Many trusts now facing dramatic loss of capacity

NHS Providers has highlighted the scale of the challenge ahead as the NHS recovers from the first peak of the virus, with many facing increased demand and the dramatic loss of capacity.

The organisation’s report, Recovery position: What next for the NHS?, sets out the scale of increased demand and the dramatic loss of capacity many trusts are now facing as the NHS juggles treating coronavirus patients with restarting the full range of services. The report shows that, whilst trusts are restoring services as fast as they can, some trusts, particularly acute hospitals, believe this restoration will take more than six months.

Based on a survey of 158 trust chairs and chief executives, and commissioned by the House of Commons Health and Social Care Select Committee, NHS Providers finds that 54 per cent of trust leaders report increased demand for more urgent or crisis care and/or severe and late presentations/contacts from patients, with 89 per cent believing that there is now an increased backlog of people waiting for care.

Additionally, the report shows that 92 per cent of leaders believe physical and social distancing, required for effective infection control, reduces available capacity. This is on top of statistics which show that 92 per cent are concerned about staff well-being, stress and burnout following the pandemic, 80 per cent believe there is an unpredictable level of coronavirus demand, 57 per cent believe there is insufficient testing capacity and 53 per cent believe there is insufficient PPE supply to fully restart services.

Trusts are doing all they can to restart services as quickly as possible. In fact, 86 per cent of trusts have increased capacity for remote services like video consultations, while 78 per cent have reconfigured their workforce to speed up the resumption of services. However, the combination of significantly increased demand and significantly reduced capacity means services will take significant time to resume, particularly in acute hospitals.

Chris Hopson, chief executive of NHS Providers, said: "Trusts have achieved a great deal over the past four months. They expanded critical care capacity, accelerated the safe discharge of patients, moved thousands of outpatient appointments online and created mental health A&Es to support those in crisis. They also kept critical services going. But, to avoid overwhelm in the first Covid-19 peak, the NHS had to suspend some services. The challenge is to now restart those services. Trust leaders are deeply aware of their responsibility to do this as quickly and safely as possible.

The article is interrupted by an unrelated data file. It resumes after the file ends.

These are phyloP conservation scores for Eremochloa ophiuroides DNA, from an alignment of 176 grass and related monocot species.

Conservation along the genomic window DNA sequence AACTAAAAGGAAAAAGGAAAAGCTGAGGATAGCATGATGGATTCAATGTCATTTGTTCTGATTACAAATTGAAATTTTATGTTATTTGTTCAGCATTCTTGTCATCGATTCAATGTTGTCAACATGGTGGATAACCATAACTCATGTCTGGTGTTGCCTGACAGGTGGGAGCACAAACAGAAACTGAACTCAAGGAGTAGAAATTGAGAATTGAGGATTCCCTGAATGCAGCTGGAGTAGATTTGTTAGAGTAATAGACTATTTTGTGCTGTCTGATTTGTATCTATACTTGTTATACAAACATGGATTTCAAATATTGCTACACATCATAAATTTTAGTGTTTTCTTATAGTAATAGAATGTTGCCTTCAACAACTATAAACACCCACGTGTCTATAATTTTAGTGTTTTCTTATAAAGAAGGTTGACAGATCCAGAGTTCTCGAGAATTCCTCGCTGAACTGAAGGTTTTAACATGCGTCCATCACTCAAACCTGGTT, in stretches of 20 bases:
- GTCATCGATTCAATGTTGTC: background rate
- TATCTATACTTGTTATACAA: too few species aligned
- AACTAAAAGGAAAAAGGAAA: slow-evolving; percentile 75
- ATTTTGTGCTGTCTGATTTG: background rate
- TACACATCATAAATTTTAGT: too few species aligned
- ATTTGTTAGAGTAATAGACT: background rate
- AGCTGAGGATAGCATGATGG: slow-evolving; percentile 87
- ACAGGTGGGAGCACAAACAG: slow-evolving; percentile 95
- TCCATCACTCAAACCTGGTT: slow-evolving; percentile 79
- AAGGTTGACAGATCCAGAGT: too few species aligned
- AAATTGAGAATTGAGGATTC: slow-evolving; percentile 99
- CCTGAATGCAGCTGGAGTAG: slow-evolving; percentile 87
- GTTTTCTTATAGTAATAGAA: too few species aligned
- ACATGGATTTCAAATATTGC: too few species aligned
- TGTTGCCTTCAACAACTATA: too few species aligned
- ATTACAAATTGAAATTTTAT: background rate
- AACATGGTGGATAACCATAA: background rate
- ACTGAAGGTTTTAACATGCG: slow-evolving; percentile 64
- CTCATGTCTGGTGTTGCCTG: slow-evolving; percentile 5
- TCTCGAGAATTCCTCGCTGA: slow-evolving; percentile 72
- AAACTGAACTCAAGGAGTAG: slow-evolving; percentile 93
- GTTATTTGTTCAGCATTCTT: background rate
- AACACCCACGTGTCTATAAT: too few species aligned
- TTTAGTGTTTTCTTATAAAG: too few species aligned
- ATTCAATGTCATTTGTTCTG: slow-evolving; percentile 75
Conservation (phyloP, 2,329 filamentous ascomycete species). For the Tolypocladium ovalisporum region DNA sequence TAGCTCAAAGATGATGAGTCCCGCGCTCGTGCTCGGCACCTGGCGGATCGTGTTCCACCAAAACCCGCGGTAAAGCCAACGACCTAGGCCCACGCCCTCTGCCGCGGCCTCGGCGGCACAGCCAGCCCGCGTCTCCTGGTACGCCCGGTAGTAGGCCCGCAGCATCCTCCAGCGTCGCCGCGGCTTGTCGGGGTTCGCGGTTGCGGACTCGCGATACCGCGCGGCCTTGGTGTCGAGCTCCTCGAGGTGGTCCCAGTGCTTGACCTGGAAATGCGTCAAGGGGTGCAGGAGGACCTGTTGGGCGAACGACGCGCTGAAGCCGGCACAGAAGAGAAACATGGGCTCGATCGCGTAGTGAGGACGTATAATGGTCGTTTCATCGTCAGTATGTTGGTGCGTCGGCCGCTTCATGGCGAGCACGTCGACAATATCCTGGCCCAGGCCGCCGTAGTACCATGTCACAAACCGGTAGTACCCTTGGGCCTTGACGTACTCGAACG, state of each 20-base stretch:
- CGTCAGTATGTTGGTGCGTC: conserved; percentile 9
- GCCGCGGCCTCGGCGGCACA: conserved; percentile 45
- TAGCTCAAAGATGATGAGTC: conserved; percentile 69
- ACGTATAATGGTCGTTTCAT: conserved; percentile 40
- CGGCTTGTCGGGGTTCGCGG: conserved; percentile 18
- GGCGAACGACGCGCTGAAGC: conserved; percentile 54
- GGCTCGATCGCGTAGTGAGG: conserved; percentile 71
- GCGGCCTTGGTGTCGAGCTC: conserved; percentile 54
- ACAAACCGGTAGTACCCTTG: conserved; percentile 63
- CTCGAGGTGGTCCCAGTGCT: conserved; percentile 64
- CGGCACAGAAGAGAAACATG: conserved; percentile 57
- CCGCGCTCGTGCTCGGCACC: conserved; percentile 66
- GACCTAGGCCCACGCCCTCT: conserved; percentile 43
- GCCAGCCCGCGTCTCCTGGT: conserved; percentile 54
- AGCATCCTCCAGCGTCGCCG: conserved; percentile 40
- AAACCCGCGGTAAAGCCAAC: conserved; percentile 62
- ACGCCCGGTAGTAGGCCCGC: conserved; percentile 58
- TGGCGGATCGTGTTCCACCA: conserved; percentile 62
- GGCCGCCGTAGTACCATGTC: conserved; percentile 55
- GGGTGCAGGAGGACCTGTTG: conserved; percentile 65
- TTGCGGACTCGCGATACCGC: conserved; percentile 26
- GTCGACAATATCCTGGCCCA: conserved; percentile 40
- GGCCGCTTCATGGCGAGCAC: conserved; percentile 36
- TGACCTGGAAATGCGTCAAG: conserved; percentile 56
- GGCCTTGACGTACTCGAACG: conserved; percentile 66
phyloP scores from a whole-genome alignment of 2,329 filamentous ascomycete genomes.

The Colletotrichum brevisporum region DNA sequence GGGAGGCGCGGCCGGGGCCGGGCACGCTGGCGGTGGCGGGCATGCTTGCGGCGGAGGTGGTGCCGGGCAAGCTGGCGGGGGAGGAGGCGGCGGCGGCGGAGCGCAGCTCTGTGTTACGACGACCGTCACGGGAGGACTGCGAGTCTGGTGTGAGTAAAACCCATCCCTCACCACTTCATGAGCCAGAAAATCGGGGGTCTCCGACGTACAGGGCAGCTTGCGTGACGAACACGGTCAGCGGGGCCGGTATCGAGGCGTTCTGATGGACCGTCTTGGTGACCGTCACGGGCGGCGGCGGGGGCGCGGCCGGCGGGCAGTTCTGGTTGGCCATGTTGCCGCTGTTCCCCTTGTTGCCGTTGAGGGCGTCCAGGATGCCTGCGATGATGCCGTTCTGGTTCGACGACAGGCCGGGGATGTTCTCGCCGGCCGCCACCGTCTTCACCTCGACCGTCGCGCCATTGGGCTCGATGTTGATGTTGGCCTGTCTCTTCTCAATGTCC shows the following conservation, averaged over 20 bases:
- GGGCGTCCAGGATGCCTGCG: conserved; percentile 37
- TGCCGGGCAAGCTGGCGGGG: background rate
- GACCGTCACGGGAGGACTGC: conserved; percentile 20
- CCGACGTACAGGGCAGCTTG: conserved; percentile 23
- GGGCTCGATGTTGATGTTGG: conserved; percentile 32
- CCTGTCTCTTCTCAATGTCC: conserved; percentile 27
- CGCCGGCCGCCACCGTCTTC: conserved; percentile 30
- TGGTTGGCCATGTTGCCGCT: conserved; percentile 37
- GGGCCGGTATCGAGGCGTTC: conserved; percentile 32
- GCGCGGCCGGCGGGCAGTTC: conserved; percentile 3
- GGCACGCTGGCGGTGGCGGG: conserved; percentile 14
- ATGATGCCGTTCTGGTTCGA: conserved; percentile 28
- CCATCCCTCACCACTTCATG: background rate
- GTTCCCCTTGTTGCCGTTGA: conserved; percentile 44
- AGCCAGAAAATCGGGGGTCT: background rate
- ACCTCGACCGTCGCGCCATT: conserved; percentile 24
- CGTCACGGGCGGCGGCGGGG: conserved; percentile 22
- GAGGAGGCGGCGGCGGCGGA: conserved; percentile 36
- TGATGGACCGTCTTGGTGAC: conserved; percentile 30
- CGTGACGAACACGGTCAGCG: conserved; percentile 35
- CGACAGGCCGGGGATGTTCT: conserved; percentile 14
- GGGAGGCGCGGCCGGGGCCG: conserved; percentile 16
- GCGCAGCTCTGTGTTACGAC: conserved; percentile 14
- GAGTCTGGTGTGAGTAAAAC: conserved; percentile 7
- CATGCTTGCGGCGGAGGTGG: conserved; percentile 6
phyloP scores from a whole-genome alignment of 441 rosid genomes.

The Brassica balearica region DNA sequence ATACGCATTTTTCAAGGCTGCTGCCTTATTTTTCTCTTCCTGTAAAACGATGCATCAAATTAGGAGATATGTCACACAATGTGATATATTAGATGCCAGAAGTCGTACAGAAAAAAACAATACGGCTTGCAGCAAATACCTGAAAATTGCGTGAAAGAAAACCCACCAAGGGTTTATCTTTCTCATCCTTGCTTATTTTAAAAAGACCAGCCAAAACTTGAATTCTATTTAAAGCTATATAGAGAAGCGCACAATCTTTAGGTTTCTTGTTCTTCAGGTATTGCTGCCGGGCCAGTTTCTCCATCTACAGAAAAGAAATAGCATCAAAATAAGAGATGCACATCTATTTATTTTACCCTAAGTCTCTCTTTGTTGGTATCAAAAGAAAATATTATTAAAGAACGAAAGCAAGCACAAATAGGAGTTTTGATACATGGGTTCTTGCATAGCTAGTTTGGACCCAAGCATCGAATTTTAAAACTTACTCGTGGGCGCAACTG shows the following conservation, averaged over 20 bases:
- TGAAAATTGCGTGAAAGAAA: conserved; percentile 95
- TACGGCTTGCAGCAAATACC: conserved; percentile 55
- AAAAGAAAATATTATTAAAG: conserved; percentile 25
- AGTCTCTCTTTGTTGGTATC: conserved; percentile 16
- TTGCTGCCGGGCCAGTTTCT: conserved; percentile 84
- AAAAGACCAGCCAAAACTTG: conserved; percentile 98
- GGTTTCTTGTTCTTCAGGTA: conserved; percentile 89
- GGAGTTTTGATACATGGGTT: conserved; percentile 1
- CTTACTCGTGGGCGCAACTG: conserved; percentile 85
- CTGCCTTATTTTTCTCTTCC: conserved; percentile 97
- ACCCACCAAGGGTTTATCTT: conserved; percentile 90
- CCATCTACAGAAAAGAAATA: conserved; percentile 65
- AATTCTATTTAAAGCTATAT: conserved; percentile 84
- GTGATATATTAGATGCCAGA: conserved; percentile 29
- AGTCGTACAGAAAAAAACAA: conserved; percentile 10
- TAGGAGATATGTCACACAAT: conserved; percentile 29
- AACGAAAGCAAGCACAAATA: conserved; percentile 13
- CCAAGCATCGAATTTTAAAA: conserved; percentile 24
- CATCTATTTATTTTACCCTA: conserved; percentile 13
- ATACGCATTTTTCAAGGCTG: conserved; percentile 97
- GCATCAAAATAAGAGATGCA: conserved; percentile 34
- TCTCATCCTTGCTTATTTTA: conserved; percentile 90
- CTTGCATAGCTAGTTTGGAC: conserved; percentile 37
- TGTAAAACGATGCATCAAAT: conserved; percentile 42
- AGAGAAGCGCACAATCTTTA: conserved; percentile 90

"This report clearly shows that the NHS faces a really difficult problem. Some trusts will be losing as much as 40 per cent of their capacity for as long as Covid-19 is with us. There are also many more patients to now treat. Trust leaders are as frustrated as patients and service users that they can’t go faster. But it’s not just a case of flicking the light switch back on. Covid-19 brings a whole new set of demands and the overwhelming priority must be to provide safe care. Our survey shows that the NHS will simply not be able to do all that is currently required of it. We must have an honest and difficult debate about priorities.

"Berating trusts for not going faster won’t help. Trust leaders and frontline staff will bring the same commitment, pace and problem-solving ingenuity to this task that they demonstrated when creating 33,000 beds in less than a month to treat Covid-19 patients in the first peak. The government must also recognise that the NHS needs more capacity to offset what has been lost as a result of Covid-19. There is now a key decision to make on whether to keep independent sector beds and the Nightingale hospitals and to fund the extra capacity needed in community, mental health, general and acute beds and emergency departments. Without that capacity the NHS task would simply be impossible."

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